In a broad sense the environment of a process is everything outside its domain B. However, due to the principle of nearest action only those conditions of the environment that actually meet the boundary of the process can have some effect on the process. These conditions decompose into the initial conditions given by the state of the world in the neighbourhood of the place where the process starts, and into the boundary conditions. For each time t of the process the latter are given by the limit values of the intensities external to the process observed at the spatial boundary dBt.
Examples of processes are: stones, waters, the earth, cells, organs, organisms, molecules, machines, chemical reaction systems.
3. Systems
Any process may be considered as a system with components V1, V2, …, Vn. However, more generally we imagine systems whose components are processes. To this end we define two processes P1, P2 to be disjoint if their domains Bl, B2 have in common only boundary points. Two disjoint processes P1, P2 interact if they come into contact at some time, i.e. if there is at least one time t at which they have parts of their boundary in common (not necessarily fusing). A system S is a union of mutually disjoint processes P1, P2, … satisfying the condition that any two of these processes are connected via a chain of interactions within this set of processes. P1, P2, … are called the constituent subprocesses or the constituent parts of the system. Subprocesses of constituent subprocesses are examples of nonconstituent subprocesses.
Machines are examples of systems. However, in order to define a system properly it is necessary to specify which parts of the system form the constituent parts. Normally these will not be the molecules, but some macroscopic objects (which are also processes in our sense). E.g., in a mechanical clock these may be the cog-wheels, springs, and casing. Considering the molecules of the clock to be its constituent subprocesses would define another system.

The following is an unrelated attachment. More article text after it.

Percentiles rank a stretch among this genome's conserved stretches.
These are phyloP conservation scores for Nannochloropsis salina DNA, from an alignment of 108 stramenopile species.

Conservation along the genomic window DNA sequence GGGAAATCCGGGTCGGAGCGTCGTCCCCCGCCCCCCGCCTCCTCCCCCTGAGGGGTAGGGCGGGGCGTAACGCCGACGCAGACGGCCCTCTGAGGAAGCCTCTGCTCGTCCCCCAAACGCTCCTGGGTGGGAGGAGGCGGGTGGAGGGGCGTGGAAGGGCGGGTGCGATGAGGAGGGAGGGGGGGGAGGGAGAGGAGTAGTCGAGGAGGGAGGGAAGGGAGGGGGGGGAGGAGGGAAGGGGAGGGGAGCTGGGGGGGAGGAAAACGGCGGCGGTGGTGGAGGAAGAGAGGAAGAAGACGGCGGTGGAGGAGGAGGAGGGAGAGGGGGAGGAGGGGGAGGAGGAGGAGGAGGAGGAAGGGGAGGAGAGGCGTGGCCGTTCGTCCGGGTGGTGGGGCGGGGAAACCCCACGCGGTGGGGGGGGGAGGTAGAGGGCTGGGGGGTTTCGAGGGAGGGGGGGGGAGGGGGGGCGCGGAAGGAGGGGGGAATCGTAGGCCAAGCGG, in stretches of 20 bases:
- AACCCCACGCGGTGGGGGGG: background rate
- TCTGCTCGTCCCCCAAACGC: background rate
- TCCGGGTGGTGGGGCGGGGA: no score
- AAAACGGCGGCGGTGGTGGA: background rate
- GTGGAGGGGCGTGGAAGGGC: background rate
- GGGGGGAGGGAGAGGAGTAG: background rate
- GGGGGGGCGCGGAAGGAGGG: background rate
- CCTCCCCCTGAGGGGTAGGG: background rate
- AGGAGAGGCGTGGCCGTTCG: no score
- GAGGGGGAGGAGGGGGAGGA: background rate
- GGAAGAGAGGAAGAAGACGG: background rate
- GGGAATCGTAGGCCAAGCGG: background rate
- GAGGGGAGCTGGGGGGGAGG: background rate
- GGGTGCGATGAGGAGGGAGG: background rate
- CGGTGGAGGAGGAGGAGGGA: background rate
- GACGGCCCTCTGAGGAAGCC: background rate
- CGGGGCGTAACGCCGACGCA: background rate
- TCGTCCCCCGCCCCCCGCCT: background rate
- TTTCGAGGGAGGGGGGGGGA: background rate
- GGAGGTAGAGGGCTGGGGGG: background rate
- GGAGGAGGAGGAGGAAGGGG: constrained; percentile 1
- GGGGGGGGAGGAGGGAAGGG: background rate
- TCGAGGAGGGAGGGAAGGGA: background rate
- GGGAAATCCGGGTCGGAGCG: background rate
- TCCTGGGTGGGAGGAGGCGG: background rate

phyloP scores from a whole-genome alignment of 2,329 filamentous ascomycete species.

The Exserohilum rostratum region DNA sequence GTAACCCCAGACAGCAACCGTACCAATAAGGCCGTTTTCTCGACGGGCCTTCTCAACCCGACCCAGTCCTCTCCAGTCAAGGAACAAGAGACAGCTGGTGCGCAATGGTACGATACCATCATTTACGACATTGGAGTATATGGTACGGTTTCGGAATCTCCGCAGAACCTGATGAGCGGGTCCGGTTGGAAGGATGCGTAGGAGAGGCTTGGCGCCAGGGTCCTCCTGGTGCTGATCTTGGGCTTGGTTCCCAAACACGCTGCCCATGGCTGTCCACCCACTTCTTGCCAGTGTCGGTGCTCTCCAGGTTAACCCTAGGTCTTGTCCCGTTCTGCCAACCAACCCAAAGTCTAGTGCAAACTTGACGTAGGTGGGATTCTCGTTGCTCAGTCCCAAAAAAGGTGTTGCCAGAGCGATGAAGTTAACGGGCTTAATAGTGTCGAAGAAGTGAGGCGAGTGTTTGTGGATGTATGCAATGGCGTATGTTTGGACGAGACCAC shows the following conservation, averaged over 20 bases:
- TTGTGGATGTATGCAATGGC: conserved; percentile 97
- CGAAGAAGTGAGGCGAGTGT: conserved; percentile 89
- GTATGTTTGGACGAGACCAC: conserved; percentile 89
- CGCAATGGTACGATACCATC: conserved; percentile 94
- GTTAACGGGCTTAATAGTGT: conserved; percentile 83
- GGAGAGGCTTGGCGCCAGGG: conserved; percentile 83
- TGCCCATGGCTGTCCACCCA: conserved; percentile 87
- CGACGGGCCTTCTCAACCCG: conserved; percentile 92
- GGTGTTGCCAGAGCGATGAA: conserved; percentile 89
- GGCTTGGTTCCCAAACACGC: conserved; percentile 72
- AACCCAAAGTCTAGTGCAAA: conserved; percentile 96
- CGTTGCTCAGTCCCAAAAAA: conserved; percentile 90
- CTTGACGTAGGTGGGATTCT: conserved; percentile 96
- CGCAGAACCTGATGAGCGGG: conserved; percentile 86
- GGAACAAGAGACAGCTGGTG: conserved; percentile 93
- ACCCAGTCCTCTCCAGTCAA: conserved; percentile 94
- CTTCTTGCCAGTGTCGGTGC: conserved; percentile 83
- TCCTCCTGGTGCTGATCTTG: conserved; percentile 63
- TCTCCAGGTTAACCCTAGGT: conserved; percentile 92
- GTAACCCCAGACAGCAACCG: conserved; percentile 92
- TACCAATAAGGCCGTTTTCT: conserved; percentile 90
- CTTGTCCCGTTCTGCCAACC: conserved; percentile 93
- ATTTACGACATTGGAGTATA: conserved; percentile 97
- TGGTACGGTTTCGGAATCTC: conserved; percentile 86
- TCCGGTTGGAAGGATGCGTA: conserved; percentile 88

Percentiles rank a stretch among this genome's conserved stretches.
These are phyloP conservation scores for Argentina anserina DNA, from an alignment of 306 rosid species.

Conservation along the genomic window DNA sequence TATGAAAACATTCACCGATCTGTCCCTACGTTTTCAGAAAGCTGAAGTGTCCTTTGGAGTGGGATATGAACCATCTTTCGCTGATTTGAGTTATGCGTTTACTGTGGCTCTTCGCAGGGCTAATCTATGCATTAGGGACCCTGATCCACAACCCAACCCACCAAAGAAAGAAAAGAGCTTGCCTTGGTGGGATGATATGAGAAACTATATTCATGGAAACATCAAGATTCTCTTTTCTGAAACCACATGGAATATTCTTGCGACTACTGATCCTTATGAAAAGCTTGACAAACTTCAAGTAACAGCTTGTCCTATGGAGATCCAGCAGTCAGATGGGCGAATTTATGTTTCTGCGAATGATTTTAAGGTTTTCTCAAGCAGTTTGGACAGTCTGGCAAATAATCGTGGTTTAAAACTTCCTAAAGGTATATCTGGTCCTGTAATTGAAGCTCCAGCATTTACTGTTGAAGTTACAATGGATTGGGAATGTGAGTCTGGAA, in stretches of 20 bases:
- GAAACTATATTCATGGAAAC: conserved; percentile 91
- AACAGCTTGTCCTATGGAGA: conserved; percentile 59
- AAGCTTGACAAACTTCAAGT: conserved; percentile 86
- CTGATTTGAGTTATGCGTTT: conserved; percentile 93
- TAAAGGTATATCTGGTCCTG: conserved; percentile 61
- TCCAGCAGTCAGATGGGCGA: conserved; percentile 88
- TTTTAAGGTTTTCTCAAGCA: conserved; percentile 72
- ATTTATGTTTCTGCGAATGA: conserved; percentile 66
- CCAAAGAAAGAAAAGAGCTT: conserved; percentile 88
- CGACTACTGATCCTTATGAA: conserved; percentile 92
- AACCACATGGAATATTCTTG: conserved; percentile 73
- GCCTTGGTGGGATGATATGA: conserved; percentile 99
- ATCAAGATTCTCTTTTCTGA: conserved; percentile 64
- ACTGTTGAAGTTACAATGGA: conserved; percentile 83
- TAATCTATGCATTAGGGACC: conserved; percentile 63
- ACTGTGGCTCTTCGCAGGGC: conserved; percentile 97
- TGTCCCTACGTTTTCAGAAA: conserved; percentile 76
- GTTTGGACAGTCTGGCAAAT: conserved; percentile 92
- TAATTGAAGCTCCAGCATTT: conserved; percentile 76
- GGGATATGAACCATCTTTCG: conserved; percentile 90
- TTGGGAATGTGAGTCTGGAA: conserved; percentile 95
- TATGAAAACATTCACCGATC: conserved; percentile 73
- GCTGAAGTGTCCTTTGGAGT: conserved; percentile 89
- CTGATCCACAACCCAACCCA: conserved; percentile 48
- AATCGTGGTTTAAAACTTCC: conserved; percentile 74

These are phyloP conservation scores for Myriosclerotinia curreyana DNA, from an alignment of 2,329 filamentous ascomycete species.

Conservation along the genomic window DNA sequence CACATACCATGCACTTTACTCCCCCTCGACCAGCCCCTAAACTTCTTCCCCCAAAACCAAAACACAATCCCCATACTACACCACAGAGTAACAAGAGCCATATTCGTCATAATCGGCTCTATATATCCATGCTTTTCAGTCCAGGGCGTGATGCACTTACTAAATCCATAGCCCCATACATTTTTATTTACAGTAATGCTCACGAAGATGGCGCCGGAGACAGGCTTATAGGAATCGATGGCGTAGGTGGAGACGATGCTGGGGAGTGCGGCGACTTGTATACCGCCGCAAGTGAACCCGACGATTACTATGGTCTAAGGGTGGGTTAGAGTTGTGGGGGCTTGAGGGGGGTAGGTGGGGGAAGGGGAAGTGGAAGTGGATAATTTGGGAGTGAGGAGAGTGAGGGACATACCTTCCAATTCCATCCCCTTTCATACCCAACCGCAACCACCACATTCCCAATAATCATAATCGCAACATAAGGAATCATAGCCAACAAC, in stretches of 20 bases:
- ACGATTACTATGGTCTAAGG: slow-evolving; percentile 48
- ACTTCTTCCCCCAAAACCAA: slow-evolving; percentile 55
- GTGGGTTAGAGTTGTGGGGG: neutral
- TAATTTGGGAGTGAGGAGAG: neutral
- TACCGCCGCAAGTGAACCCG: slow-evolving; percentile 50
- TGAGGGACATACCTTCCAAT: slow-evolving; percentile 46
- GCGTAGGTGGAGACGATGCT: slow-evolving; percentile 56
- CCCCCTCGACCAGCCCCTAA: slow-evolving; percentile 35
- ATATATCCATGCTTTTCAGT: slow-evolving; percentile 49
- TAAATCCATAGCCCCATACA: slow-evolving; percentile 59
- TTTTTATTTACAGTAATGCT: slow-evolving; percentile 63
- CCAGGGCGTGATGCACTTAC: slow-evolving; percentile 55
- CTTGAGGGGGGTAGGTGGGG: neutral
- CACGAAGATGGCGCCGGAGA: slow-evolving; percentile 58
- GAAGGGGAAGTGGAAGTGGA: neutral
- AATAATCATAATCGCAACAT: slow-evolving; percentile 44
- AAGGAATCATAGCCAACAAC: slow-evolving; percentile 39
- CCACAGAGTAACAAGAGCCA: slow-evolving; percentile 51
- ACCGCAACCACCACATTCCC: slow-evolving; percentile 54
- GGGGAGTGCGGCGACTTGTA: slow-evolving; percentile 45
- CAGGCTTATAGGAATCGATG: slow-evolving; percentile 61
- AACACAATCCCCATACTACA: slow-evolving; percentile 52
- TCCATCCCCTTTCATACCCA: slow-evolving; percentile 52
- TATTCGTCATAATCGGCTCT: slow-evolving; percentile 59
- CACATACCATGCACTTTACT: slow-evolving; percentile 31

There is another problem in defining a system. No one would call a set of cog-wheels, springs, and casing a clock when these things are lying disconnected on the table. Generally also a certain set of relations between the constituent parts have additionally to be specified in order to define a system completely. The relations defining a system are called its constituent relations (there are generally many more relations in a system, e.g. relations between non-constituent subprocesses are non- constituent relations). Hence a system is defined by a set of constituent subprocesses and a (possibly empty) set of constituent relations between these subprocesses. Therefore the existence of a system is not only bound to the existence of its subprocesses but also to the satisfaction of its constituent relations. Only in this way it is possible that constituent parts of a system may exist before or after the system exists, namely before or after the constituent relations are satisfied.